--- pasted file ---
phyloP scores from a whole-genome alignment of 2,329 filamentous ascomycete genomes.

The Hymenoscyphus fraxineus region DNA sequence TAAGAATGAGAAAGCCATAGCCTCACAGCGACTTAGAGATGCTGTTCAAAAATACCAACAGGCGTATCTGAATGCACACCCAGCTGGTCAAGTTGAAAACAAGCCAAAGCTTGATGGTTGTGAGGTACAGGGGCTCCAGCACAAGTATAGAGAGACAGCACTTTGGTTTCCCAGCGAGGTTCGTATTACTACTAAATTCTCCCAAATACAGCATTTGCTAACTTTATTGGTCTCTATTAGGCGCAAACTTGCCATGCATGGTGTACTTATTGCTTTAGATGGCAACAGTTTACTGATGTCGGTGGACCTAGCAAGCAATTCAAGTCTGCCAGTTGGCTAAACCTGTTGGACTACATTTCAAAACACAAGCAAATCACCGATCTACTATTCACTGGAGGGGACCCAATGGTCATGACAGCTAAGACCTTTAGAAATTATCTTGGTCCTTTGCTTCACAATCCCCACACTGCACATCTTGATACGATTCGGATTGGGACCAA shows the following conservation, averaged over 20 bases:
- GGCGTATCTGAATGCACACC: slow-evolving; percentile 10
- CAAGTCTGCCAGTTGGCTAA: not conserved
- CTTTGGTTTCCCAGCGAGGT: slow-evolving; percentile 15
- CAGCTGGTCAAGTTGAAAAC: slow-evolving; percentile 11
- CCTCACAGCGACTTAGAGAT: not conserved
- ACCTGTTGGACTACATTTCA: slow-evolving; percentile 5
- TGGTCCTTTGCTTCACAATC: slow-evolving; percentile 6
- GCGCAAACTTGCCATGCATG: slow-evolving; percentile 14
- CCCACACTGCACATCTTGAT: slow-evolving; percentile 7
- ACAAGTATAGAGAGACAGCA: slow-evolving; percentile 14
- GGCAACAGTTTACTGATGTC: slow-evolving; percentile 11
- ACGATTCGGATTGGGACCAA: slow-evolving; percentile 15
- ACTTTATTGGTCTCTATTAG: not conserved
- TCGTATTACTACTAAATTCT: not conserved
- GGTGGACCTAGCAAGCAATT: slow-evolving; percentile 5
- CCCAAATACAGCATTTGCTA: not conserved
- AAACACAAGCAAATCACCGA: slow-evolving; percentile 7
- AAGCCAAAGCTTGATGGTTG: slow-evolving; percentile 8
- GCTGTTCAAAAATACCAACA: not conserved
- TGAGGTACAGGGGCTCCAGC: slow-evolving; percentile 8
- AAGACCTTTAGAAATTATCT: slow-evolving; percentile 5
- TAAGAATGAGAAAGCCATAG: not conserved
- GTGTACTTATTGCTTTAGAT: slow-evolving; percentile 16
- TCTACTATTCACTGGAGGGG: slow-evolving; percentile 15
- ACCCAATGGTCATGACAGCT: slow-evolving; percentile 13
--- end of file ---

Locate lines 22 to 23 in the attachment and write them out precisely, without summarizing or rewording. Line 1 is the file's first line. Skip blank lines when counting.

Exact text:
- TGAGGTACAGGGGCTCCAGC: slow-evolving; percentile 8
- AAGACCTTTAGAAATTATCT: slow-evolving; percentile 5